To recover under a quantum meruit theory, the plaintiff must prove that: (1) he performed a service to benefit the defendant, (2) he did not perform this service gratuitously, (3) defendant accepted this service, and (4) no contract existed to prescribe payment for this service. Canel and Hale, Ltd. v. Tobin, 304 Ill. App. 3d 906, 710 N.E.2d 861 (1999). "Where services are rendered under an express contract, there can be no quasi-contractual recovery." Barry Mogul and Associates, Inc. v. Terrestris Development Co., 267 Ill. App. 3d 742, 643 N.E.2d 245 (1994) (Barry Mogul). No quasi-contractual claim can arise when a contract exists between the parties concerning the same subject matter on which the quasi-contractual claim rests. Barry Mogul, 267 Ill. App. 3d at 750.

In the present case, the VECP services were rendered under an express contract. The 1988 agreement provided that Installco would act as a consultant and such consulting services would include assisting Whiting in "the preparation of quotations, selling, manufacturing, and the purchase of O.S.M." Kahn testified that from the beginning of Installco's formal relationship with Whiting, Ehret represented his engineering expertise and how it could help Whiting. The record reveals that Installco did not engage in direct selling activities with respect to the Bulkhead Lifter project and the Picone Bridge project; but instead provided engineering related services to assist in the application engineering, preparation of drawings, review of technical literature, pricing, and preparation of the bid packages on those two projects. Installco was paid a full commission on both projects. Henry Lee, a Whiting employee, testified that 95% of Installco's activities at Whiting were non-sales. Lee also stated that it was customary for Ehret to provide technical information and assistance to customers. The record includes several examples of such correspondence. All services rendered by Installco on the Bonneville Dam project, including the VECP, were rendered under the 1988 agreement.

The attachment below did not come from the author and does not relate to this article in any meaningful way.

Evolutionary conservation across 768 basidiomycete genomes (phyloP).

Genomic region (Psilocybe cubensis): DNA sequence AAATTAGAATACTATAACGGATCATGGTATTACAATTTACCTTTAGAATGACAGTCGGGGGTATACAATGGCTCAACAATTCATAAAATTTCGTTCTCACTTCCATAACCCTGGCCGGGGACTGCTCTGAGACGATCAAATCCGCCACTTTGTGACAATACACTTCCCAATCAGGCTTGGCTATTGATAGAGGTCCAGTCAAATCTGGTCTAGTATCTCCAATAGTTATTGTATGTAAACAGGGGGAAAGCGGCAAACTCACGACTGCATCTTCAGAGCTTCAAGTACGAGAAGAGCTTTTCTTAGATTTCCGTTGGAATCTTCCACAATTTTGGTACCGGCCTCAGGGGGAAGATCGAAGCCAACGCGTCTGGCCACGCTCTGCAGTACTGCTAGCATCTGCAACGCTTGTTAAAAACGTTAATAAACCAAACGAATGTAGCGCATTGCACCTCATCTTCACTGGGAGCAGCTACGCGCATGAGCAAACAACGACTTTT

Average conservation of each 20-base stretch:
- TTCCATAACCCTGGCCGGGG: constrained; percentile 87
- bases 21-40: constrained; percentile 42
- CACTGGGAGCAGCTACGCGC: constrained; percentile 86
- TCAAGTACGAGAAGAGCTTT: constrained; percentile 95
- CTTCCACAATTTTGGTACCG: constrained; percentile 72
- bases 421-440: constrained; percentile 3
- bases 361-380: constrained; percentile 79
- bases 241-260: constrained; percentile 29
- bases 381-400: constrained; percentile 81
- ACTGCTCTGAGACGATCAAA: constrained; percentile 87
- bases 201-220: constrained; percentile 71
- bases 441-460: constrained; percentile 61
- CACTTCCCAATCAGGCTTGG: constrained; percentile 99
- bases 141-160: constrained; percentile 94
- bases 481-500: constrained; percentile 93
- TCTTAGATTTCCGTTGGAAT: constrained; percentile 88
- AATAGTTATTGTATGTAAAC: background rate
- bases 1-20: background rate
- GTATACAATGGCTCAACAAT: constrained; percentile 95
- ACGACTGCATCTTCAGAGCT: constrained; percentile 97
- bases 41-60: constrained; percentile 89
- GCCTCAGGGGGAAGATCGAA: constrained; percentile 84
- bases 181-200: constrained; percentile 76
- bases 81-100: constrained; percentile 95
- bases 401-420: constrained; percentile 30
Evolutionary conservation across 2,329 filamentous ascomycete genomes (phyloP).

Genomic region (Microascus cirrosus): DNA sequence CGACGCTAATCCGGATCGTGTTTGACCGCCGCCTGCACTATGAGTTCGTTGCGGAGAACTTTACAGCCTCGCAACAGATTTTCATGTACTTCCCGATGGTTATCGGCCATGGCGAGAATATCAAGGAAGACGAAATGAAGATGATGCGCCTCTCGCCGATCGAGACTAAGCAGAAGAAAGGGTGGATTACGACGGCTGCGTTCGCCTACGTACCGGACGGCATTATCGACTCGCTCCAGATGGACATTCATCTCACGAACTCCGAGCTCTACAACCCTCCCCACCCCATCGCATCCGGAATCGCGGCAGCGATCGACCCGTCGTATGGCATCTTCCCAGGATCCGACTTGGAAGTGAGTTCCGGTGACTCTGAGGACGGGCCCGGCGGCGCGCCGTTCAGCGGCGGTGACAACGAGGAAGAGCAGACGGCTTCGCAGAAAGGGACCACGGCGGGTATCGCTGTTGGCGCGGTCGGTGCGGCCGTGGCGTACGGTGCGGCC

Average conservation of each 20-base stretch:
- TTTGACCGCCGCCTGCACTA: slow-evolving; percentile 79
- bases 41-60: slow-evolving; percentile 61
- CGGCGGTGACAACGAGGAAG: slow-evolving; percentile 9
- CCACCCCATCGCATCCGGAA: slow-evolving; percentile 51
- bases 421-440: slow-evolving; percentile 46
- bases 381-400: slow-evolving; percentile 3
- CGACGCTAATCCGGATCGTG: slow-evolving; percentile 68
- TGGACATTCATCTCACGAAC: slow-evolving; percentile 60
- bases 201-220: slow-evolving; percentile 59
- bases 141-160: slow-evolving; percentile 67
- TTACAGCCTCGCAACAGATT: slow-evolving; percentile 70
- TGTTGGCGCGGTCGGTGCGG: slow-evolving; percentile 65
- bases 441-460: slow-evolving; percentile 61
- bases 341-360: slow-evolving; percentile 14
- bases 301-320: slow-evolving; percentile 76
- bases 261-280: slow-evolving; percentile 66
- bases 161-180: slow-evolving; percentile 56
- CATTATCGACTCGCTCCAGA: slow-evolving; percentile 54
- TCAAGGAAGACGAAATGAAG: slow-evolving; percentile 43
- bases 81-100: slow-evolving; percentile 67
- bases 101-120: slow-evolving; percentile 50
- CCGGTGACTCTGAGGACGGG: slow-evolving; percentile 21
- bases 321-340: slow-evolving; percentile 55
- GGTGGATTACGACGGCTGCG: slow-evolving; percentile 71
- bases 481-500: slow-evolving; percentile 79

The circuit court did not err in granting judgment in favor of Whiting on Installco's claim for quantum meruit.

II.

Installco next contends that the circuit court erred in finding that its waiver of the $31,500 commission on the Midwest Foundation project was enforceable. Installco admitted during oral argument that it agreed to waive the $31,500 commission in exchange for accelerated payments on other commissions. Installco argues that there was no evidence that Whiting honored its part of the agreement to make accelerated payments and because of this alleged breach, the waiver is not enforceable. Installco provides no authority in support of this argument.